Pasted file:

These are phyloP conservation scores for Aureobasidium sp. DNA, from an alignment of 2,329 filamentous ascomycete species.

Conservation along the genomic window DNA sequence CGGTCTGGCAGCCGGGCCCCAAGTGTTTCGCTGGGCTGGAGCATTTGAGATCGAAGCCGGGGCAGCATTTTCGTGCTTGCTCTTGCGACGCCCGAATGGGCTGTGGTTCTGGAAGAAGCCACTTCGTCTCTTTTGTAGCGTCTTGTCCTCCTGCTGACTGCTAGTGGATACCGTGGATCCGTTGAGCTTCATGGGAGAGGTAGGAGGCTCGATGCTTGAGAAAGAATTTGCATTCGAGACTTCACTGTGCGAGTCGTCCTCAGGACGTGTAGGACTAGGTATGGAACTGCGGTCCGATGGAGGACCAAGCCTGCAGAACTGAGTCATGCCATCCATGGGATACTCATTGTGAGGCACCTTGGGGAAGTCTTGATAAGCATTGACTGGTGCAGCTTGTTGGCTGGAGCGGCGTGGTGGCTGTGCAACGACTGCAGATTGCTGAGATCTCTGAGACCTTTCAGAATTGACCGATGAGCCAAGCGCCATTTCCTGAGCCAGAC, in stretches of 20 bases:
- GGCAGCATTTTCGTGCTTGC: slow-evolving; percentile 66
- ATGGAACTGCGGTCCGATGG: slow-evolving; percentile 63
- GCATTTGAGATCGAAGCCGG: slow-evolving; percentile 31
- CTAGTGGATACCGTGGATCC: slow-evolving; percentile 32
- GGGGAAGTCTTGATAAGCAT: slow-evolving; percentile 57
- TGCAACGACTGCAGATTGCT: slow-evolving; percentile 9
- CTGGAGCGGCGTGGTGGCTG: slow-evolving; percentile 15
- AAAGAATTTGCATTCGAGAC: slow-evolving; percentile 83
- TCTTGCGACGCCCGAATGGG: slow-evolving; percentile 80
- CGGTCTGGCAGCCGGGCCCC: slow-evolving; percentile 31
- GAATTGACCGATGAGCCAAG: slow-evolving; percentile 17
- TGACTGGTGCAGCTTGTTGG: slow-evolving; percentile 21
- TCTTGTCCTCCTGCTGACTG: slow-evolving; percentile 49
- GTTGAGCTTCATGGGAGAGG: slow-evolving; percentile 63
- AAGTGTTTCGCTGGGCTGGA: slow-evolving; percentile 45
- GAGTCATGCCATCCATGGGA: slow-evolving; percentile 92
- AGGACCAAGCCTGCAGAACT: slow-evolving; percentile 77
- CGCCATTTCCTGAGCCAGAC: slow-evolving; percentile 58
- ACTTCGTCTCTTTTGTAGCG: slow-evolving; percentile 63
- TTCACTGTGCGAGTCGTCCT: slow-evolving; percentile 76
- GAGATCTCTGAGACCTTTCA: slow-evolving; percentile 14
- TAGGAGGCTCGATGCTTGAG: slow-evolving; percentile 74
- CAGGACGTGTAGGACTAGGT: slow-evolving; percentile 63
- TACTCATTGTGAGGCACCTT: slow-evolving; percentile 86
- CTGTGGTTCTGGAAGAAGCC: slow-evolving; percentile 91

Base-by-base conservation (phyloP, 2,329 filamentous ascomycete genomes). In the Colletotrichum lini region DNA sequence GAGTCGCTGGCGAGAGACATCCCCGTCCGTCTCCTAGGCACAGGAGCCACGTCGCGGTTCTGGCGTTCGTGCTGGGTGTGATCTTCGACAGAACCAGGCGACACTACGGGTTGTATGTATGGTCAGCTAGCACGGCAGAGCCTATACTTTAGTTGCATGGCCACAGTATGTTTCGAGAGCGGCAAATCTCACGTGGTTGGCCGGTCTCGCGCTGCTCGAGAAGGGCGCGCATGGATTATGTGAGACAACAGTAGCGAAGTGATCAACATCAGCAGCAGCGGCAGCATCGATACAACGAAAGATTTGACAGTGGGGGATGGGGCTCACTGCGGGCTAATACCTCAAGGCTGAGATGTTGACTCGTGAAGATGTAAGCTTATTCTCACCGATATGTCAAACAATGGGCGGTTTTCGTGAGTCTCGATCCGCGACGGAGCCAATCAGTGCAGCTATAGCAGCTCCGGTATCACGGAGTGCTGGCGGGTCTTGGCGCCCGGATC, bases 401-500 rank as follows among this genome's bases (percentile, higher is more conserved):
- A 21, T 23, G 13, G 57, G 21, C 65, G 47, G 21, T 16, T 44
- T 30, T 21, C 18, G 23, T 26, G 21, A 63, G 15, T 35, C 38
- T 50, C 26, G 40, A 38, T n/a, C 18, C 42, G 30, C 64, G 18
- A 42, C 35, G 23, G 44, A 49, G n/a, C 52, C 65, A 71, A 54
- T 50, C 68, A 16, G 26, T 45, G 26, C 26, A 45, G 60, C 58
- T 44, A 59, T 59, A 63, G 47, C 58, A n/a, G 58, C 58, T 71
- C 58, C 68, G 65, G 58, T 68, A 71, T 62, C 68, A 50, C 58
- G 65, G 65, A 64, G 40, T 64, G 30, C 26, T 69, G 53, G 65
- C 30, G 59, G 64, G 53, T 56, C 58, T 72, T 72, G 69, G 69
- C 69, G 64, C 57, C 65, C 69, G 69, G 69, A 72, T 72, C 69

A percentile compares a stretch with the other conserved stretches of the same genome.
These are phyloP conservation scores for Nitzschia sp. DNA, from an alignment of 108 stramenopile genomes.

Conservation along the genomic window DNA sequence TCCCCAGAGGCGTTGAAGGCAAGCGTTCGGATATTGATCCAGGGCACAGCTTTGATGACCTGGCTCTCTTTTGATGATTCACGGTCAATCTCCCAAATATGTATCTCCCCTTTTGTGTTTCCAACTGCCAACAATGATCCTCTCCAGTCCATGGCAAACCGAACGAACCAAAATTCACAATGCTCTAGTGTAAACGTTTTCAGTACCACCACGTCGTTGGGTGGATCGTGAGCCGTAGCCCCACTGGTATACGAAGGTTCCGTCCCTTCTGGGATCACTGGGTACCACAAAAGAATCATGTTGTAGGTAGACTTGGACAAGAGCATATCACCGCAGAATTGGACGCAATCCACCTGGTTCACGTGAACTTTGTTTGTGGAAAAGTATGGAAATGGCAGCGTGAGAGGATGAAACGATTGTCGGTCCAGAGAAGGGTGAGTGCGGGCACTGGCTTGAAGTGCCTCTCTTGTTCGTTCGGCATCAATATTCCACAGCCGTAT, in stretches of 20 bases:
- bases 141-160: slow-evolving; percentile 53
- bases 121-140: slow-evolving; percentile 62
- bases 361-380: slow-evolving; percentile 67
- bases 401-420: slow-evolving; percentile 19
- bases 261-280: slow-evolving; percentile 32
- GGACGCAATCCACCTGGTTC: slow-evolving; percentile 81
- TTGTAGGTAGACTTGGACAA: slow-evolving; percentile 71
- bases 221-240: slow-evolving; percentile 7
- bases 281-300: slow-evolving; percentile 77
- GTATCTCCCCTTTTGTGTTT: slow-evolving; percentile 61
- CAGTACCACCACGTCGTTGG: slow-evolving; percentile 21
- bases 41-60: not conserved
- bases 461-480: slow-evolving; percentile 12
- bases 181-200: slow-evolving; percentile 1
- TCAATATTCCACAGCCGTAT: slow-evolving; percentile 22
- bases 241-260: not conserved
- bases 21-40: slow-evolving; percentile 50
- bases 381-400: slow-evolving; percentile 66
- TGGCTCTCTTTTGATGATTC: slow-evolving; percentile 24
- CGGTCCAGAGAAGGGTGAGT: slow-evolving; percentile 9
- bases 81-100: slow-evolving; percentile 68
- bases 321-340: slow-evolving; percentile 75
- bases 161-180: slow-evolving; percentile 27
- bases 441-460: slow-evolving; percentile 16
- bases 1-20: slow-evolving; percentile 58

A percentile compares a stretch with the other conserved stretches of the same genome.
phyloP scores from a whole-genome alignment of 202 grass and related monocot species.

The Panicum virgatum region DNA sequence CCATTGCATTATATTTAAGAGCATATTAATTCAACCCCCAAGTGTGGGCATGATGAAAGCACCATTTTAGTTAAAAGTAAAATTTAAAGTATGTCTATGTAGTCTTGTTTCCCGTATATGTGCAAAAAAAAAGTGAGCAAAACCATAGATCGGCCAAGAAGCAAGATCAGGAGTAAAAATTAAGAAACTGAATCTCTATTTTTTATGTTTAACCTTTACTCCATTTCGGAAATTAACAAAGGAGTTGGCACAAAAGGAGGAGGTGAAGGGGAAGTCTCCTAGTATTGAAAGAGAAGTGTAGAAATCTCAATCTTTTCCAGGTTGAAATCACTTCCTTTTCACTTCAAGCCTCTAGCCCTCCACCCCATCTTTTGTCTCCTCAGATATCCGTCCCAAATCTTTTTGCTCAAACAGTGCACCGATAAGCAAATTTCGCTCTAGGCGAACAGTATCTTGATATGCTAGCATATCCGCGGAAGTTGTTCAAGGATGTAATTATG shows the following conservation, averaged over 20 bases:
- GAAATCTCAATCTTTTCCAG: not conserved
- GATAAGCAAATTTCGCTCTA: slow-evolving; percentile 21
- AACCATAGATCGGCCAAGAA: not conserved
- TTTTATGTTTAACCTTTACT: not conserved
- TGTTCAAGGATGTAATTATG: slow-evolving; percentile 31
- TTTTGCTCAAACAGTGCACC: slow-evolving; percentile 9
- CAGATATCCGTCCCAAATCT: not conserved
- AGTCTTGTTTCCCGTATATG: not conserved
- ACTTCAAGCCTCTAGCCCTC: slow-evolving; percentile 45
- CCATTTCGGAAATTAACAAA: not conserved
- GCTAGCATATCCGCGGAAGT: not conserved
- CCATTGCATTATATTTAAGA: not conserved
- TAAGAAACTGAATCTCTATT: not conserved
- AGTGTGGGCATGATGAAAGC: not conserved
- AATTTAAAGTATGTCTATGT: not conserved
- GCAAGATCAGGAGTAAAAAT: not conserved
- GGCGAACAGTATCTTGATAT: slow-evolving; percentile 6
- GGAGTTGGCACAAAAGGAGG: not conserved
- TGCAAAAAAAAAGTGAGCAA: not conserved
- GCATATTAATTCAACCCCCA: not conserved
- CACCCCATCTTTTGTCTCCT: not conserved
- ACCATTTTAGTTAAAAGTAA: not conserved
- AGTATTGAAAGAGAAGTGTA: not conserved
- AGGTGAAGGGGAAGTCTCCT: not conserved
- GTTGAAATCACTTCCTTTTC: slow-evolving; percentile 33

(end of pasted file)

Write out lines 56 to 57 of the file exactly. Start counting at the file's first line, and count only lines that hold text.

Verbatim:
- TCAATATTCCACAGCCGTAT: slow-evolving; percentile 22
- bases 241-260: not conserved